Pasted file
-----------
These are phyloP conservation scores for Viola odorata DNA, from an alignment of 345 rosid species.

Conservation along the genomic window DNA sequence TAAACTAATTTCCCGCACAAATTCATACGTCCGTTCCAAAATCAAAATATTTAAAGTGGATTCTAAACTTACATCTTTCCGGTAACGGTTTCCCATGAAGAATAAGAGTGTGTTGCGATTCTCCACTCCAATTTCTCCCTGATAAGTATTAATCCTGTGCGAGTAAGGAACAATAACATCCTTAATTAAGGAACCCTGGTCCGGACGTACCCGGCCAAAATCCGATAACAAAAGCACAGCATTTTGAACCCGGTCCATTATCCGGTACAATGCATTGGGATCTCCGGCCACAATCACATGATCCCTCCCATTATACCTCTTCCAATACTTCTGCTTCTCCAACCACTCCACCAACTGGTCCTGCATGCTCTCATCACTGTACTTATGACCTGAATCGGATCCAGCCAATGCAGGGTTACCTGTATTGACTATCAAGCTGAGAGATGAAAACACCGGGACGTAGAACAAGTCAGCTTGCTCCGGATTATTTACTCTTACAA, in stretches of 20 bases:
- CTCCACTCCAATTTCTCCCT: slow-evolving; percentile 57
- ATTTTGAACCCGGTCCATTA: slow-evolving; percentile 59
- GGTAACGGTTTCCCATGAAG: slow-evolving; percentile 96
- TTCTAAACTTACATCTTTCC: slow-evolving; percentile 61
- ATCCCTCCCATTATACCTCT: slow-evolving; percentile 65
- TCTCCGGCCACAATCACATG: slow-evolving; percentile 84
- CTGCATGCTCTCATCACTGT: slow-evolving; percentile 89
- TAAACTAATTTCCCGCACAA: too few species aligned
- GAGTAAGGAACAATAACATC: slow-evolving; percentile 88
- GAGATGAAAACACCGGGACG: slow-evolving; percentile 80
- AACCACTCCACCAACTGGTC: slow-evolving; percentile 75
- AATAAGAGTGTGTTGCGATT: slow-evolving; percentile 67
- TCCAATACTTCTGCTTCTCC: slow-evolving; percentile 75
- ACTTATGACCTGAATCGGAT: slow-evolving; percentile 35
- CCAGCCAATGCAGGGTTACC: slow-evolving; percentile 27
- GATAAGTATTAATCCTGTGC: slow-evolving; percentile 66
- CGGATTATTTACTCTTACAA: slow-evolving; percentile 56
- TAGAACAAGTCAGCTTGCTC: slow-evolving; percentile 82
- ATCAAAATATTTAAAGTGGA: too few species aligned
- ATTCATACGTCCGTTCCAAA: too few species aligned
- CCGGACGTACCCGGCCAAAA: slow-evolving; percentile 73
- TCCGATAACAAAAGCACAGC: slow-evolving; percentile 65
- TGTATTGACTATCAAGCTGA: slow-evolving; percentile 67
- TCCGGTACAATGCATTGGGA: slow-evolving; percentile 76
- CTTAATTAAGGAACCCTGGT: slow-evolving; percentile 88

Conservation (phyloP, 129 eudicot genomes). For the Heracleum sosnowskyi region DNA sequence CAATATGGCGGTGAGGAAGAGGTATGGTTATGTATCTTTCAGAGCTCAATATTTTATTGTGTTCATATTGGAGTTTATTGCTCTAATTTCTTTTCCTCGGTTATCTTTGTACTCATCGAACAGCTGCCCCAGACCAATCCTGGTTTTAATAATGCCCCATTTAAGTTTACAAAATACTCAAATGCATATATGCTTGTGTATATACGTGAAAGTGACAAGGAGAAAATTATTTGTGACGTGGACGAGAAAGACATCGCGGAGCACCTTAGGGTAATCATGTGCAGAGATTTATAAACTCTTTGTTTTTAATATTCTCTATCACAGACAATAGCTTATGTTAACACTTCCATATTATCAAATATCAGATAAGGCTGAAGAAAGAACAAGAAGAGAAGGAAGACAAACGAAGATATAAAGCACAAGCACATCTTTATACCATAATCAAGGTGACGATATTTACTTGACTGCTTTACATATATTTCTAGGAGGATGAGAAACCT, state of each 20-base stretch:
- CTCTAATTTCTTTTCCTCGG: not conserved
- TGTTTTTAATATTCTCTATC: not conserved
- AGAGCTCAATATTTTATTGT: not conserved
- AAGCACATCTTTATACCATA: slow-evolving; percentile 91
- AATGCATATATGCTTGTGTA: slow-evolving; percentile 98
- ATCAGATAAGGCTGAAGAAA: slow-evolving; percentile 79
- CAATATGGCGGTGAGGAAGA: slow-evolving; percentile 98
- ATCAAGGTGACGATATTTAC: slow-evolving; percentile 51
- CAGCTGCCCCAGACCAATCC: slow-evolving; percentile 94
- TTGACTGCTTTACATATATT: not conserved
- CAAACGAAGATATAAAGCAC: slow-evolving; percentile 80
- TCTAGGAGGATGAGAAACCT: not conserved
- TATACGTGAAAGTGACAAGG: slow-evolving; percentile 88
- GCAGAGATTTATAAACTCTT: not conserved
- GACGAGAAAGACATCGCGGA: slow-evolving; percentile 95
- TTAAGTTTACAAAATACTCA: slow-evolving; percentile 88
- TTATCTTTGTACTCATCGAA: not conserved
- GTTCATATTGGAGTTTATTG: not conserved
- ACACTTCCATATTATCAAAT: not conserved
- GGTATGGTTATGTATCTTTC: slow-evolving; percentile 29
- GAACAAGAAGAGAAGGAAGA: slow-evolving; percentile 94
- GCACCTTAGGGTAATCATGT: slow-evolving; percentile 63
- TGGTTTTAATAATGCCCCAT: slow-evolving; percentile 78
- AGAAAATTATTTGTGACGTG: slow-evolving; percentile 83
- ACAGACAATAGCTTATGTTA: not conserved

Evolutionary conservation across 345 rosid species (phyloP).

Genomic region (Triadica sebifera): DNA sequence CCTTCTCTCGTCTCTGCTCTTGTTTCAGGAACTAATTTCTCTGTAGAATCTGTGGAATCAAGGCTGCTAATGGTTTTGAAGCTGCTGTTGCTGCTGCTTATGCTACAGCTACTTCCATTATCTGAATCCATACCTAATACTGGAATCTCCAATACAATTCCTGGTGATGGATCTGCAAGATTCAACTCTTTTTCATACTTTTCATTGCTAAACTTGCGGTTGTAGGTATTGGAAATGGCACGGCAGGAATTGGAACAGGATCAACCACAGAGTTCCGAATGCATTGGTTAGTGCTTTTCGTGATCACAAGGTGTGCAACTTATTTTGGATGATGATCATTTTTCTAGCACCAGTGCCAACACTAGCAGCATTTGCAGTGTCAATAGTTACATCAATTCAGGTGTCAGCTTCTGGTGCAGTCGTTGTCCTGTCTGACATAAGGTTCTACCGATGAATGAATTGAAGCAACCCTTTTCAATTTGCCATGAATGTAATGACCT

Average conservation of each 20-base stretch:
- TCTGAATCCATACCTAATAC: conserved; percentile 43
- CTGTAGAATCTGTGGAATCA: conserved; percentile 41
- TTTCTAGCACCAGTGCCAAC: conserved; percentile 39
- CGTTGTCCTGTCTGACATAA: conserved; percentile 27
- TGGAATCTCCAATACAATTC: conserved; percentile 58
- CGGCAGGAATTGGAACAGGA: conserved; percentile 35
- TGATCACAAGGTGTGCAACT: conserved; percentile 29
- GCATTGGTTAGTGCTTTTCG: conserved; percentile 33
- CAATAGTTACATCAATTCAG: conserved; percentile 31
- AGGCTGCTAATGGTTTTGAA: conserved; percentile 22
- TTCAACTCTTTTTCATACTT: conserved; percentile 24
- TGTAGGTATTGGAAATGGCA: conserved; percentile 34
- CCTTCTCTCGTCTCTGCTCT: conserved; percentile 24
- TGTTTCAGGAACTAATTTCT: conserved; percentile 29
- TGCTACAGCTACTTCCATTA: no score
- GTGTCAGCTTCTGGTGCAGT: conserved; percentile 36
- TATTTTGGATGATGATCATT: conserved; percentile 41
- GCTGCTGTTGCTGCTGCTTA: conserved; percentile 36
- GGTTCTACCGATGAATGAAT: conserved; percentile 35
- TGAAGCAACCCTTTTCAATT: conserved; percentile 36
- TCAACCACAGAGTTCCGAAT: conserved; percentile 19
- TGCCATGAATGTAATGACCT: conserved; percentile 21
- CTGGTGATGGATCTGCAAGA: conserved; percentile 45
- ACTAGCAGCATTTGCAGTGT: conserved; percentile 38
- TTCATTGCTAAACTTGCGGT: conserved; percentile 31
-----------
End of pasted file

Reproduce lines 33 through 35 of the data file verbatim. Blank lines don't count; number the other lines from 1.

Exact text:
- AATGCATATATGCTTGTGTA: slow-evolving; percentile 98
- ATCAGATAAGGCTGAAGAAA: slow-evolving; percentile 79
- CAATATGGCGGTGAGGAAGA: slow-evolving; percentile 98